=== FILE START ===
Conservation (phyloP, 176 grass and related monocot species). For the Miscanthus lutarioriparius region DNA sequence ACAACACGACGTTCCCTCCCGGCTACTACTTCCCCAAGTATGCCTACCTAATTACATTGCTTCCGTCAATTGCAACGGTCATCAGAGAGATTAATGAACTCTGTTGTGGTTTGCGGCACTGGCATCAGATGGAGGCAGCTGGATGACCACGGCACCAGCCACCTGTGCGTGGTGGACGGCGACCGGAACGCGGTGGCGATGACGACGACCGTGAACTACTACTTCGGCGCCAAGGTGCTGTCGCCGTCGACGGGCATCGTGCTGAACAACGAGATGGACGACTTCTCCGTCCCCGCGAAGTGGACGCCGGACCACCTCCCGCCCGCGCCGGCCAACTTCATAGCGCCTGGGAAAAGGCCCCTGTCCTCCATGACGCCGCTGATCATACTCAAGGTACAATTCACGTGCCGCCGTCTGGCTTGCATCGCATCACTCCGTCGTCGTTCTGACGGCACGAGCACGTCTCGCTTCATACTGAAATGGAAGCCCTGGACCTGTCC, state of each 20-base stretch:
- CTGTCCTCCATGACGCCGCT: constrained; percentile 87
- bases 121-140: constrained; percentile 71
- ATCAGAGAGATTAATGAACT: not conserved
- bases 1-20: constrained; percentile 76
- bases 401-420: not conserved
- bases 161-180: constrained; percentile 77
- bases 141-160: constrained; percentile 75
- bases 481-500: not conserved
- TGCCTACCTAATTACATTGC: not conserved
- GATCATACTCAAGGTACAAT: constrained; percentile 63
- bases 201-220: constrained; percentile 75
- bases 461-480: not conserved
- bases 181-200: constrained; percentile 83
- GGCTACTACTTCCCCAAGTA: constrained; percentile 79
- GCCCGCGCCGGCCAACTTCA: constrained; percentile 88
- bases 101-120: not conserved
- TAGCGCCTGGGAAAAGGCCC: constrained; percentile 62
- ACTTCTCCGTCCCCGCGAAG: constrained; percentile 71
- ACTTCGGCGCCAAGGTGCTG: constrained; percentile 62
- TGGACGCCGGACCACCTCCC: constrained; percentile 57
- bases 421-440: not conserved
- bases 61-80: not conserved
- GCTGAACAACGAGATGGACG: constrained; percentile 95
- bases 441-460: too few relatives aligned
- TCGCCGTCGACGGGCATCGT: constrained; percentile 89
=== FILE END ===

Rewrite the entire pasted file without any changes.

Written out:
Conservation (phyloP, 176 grass and related monocot species). For the Miscanthus lutarioriparius region DNA sequence ACAACACGACGTTCCCTCCCGGCTACTACTTCCCCAAGTATGCCTACCTAATTACATTGCTTCCGTCAATTGCAACGGTCATCAGAGAGATTAATGAACTCTGTTGTGGTTTGCGGCACTGGCATCAGATGGAGGCAGCTGGATGACCACGGCACCAGCCACCTGTGCGTGGTGGACGGCGACCGGAACGCGGTGGCGATGACGACGACCGTGAACTACTACTTCGGCGCCAAGGTGCTGTCGCCGTCGACGGGCATCGTGCTGAACAACGAGATGGACGACTTCTCCGTCCCCGCGAAGTGGACGCCGGACCACCTCCCGCCCGCGCCGGCCAACTTCATAGCGCCTGGGAAAAGGCCCCTGTCCTCCATGACGCCGCTGATCATACTCAAGGTACAATTCACGTGCCGCCGTCTGGCTTGCATCGCATCACTCCGTCGTCGTTCTGACGGCACGAGCACGTCTCGCTTCATACTGAAATGGAAGCCCTGGACCTGTCC, state of each 20-base stretch:
- CTGTCCTCCATGACGCCGCT: constrained; percentile 87
- bases 121-140: constrained; percentile 71
- ATCAGAGAGATTAATGAACT: not conserved
- bases 1-20: constrained; percentile 76
- bases 401-420: not conserved
- bases 161-180: constrained; percentile 77
- bases 141-160: constrained; percentile 75
- bases 481-500: not conserved
- TGCCTACCTAATTACATTGC: not conserved
- GATCATACTCAAGGTACAAT: constrained; percentile 63
- bases 201-220: constrained; percentile 75
- bases 461-480: not conserved
- bases 181-200: constrained; percentile 83
- GGCTACTACTTCCCCAAGTA: constrained; percentile 79
- GCCCGCGCCGGCCAACTTCA: constrained; percentile 88
- bases 101-120: not conserved
- TAGCGCCTGGGAAAAGGCCC: constrained; percentile 62
- ACTTCTCCGTCCCCGCGAAG: constrained; percentile 71
- ACTTCGGCGCCAAGGTGCTG: constrained; percentile 62
- TGGACGCCGGACCACCTCCC: constrained; percentile 57
- bases 421-440: not conserved
- bases 61-80: not conserved
- GCTGAACAACGAGATGGACG: constrained; percentile 95
- bases 441-460: too few relatives aligned
- TCGCCGTCGACGGGCATCGT: constrained; percentile 89